Status Of "Burning Man" Michael Marin's Criminal Case? The Flame's on Low
We've been getting an unusual number of calls and e-mails from folks wanting to know the status of the felony arson case against Michael Marin, the fascinating, if troubled, fellow we wrote about last summer in "Burning Man."
Readers may recall the story: Marin's a mountain climber, visual artist, author, and onetime alleged financial wizard whose beautiful Biltmore Estates mansion caught on fire one night last year -- with Marin inside.
According to Marin, he had the presence of mind to don some scuba-diving equipment that he'd stored in a bedroom closet on the second floor, and then lowered himself to safety via a portable ladder.
Unfortunately for the dude, Phoenix Fire investigators uncovered evidence at the scene that convinced them (and a county grand jury) that Marin had torched the place himself.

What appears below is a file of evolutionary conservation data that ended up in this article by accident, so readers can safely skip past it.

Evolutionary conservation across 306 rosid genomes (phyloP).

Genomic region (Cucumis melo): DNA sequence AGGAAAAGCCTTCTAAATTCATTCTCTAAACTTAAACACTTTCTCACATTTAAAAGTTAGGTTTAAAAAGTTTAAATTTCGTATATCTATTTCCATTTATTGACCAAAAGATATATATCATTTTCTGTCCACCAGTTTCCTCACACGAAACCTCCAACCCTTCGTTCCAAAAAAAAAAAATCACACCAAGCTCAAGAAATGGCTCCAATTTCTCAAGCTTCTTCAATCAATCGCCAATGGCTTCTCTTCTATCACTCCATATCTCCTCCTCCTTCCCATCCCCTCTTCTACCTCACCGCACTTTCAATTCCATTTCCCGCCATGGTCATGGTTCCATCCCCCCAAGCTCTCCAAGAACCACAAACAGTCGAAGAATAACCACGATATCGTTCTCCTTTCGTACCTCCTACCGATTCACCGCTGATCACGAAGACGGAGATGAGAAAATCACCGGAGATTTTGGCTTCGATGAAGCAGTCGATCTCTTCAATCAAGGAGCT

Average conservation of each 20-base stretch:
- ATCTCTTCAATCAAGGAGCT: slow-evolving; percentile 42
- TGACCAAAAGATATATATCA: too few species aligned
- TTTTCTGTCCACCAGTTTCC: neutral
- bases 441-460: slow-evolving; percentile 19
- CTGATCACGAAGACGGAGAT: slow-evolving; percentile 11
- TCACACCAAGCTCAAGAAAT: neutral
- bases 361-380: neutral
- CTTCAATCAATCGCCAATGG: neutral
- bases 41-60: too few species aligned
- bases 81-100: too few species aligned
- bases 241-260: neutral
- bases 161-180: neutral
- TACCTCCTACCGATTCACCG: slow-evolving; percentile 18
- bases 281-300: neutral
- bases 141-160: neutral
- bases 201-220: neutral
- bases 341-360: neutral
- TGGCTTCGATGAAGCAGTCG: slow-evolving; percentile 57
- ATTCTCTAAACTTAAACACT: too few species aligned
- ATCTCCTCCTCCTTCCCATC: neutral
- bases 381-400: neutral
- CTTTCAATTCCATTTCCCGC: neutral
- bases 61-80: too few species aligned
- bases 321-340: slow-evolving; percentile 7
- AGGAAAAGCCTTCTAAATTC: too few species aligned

It happened just weeks after Marin's plan to raffle his home in conjunction with a local charity failed to pass muster with local gaming authorities, who said it would have been illegal.
It took Marin a few weeks to post the $200,000 bond ordered by the court after his arrest and incarceration. During that time, however, he hired veteran Phoenix criminal-defense attorney Richard Gierloff, a fine (though not cheap) advocate for his clients.
Marin has pleaded innocent.
Though a trial date is now officially set for next month, that won't happen, as court records show that many pretrial interviews have yet to be completed.
A December 22 motion by the defense to disqualify the Maricopa County Attorney's Office from prosecuting Marin also is pending (defense attorneys around the Valley are filing similar motions, as a legal strategy stemming from the mess that County Attorney Andy Thomas and Sheriff Joe Arpaio have fomented down at the courthouse.
As for Marin, he's been lying low since his release from custody after his stay in the county jail. We actually enjoyed our several hours of interviews with the guy. He's a sterling conversationalist, and the stories he told us -- true or not -- were absolutely compelling.
We wonder what a jury of his peers will think of him.
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